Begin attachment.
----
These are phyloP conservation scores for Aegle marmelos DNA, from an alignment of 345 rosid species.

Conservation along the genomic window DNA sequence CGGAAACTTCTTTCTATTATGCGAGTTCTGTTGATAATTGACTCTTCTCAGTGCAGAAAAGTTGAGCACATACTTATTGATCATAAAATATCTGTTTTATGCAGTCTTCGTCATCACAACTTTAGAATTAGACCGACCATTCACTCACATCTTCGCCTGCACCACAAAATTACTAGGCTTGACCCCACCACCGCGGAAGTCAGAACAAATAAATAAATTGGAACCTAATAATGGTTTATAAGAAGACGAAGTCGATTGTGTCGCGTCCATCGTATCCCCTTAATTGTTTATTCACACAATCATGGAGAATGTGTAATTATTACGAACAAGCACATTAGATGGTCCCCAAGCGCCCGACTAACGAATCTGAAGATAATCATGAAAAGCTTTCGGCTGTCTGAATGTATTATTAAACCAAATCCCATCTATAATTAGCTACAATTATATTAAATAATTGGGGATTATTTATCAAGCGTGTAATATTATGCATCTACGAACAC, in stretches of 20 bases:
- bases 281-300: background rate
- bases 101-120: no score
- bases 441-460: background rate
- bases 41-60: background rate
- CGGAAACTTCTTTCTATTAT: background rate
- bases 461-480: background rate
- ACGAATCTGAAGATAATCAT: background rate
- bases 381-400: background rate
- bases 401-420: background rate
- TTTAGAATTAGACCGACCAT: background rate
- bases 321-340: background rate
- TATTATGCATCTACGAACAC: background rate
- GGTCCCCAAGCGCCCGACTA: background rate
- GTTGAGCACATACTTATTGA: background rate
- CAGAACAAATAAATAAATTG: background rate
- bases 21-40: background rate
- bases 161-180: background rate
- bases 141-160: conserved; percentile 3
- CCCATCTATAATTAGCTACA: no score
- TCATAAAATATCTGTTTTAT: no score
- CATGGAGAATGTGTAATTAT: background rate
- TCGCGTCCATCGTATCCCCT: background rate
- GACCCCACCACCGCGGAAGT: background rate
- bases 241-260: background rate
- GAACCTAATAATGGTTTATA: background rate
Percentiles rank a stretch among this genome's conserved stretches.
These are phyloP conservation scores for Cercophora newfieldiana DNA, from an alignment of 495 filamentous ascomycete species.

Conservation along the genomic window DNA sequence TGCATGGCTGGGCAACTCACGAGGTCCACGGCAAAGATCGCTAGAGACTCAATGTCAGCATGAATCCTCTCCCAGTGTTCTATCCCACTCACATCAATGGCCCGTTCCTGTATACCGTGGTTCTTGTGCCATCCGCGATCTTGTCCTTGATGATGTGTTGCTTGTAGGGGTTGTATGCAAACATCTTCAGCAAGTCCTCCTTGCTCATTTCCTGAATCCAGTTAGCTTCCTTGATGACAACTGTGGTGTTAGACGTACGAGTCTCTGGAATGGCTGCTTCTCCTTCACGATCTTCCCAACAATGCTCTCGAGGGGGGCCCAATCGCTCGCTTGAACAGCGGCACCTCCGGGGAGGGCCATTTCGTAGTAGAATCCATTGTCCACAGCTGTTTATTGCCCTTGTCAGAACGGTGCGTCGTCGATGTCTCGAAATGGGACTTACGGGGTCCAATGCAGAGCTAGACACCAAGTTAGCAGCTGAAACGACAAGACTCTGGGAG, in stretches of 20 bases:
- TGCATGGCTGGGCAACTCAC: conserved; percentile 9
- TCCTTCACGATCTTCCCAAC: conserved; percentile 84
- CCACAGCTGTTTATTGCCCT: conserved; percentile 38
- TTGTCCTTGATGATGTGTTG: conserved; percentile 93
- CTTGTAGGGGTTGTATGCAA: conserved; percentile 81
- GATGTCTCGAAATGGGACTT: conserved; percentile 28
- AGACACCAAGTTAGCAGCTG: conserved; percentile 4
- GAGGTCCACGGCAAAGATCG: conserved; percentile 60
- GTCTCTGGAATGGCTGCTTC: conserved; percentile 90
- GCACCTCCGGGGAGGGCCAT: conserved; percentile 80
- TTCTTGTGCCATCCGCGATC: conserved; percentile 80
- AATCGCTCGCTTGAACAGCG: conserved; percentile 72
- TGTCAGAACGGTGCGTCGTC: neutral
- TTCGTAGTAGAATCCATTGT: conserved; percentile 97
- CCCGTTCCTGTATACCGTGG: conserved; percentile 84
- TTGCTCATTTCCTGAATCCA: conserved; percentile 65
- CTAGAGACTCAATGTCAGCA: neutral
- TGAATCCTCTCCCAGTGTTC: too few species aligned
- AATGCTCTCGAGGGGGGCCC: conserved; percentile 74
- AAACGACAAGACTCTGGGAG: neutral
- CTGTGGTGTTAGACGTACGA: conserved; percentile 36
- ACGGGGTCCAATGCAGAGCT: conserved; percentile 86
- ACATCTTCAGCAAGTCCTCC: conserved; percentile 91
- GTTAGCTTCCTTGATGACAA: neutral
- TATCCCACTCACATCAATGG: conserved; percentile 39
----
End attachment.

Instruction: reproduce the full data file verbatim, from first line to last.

These are phyloP conservation scores for Aegle marmelos DNA, from an alignment of 345 rosid species.

Conservation along the genomic window DNA sequence CGGAAACTTCTTTCTATTATGCGAGTTCTGTTGATAATTGACTCTTCTCAGTGCAGAAAAGTTGAGCACATACTTATTGATCATAAAATATCTGTTTTATGCAGTCTTCGTCATCACAACTTTAGAATTAGACCGACCATTCACTCACATCTTCGCCTGCACCACAAAATTACTAGGCTTGACCCCACCACCGCGGAAGTCAGAACAAATAAATAAATTGGAACCTAATAATGGTTTATAAGAAGACGAAGTCGATTGTGTCGCGTCCATCGTATCCCCTTAATTGTTTATTCACACAATCATGGAGAATGTGTAATTATTACGAACAAGCACATTAGATGGTCCCCAAGCGCCCGACTAACGAATCTGAAGATAATCATGAAAAGCTTTCGGCTGTCTGAATGTATTATTAAACCAAATCCCATCTATAATTAGCTACAATTATATTAAATAATTGGGGATTATTTATCAAGCGTGTAATATTATGCATCTACGAACAC, in stretches of 20 bases:
- bases 281-300: background rate
- bases 101-120: no score
- bases 441-460: background rate
- bases 41-60: background rate
- CGGAAACTTCTTTCTATTAT: background rate
- bases 461-480: background rate
- ACGAATCTGAAGATAATCAT: background rate
- bases 381-400: background rate
- bases 401-420: background rate
- TTTAGAATTAGACCGACCAT: background rate
- bases 321-340: background rate
- TATTATGCATCTACGAACAC: background rate
- GGTCCCCAAGCGCCCGACTA: background rate
- GTTGAGCACATACTTATTGA: background rate
- CAGAACAAATAAATAAATTG: background rate
- bases 21-40: background rate
- bases 161-180: background rate
- bases 141-160: conserved; percentile 3
- CCCATCTATAATTAGCTACA: no score
- TCATAAAATATCTGTTTTAT: no score
- CATGGAGAATGTGTAATTAT: background rate
- TCGCGTCCATCGTATCCCCT: background rate
- GACCCCACCACCGCGGAAGT: background rate
- bases 241-260: background rate
- GAACCTAATAATGGTTTATA: background rate
Percentiles rank a stretch among this genome's conserved stretches.
These are phyloP conservation scores for Cercophora newfieldiana DNA, from an alignment of 495 filamentous ascomycete species.

Conservation along the genomic window DNA sequence TGCATGGCTGGGCAACTCACGAGGTCCACGGCAAAGATCGCTAGAGACTCAATGTCAGCATGAATCCTCTCCCAGTGTTCTATCCCACTCACATCAATGGCCCGTTCCTGTATACCGTGGTTCTTGTGCCATCCGCGATCTTGTCCTTGATGATGTGTTGCTTGTAGGGGTTGTATGCAAACATCTTCAGCAAGTCCTCCTTGCTCATTTCCTGAATCCAGTTAGCTTCCTTGATGACAACTGTGGTGTTAGACGTACGAGTCTCTGGAATGGCTGCTTCTCCTTCACGATCTTCCCAACAATGCTCTCGAGGGGGGCCCAATCGCTCGCTTGAACAGCGGCACCTCCGGGGAGGGCCATTTCGTAGTAGAATCCATTGTCCACAGCTGTTTATTGCCCTTGTCAGAACGGTGCGTCGTCGATGTCTCGAAATGGGACTTACGGGGTCCAATGCAGAGCTAGACACCAAGTTAGCAGCTGAAACGACAAGACTCTGGGAG, in stretches of 20 bases:
- TGCATGGCTGGGCAACTCAC: conserved; percentile 9
- TCCTTCACGATCTTCCCAAC: conserved; percentile 84
- CCACAGCTGTTTATTGCCCT: conserved; percentile 38
- TTGTCCTTGATGATGTGTTG: conserved; percentile 93
- CTTGTAGGGGTTGTATGCAA: conserved; percentile 81
- GATGTCTCGAAATGGGACTT: conserved; percentile 28
- AGACACCAAGTTAGCAGCTG: conserved; percentile 4
- GAGGTCCACGGCAAAGATCG: conserved; percentile 60
- GTCTCTGGAATGGCTGCTTC: conserved; percentile 90
- GCACCTCCGGGGAGGGCCAT: conserved; percentile 80
- TTCTTGTGCCATCCGCGATC: conserved; percentile 80
- AATCGCTCGCTTGAACAGCG: conserved; percentile 72
- TGTCAGAACGGTGCGTCGTC: neutral
- TTCGTAGTAGAATCCATTGT: conserved; percentile 97
- CCCGTTCCTGTATACCGTGG: conserved; percentile 84
- TTGCTCATTTCCTGAATCCA: conserved; percentile 65
- CTAGAGACTCAATGTCAGCA: neutral
- TGAATCCTCTCCCAGTGTTC: too few species aligned
- AATGCTCTCGAGGGGGGCCC: conserved; percentile 74
- AAACGACAAGACTCTGGGAG: neutral
- CTGTGGTGTTAGACGTACGA: conserved; percentile 36
- ACGGGGTCCAATGCAGAGCT: conserved; percentile 86
- ACATCTTCAGCAAGTCCTCC: conserved; percentile 91
- GTTAGCTTCCTTGATGACAA: neutral
- TATCCCACTCACATCAATGG: conserved; percentile 39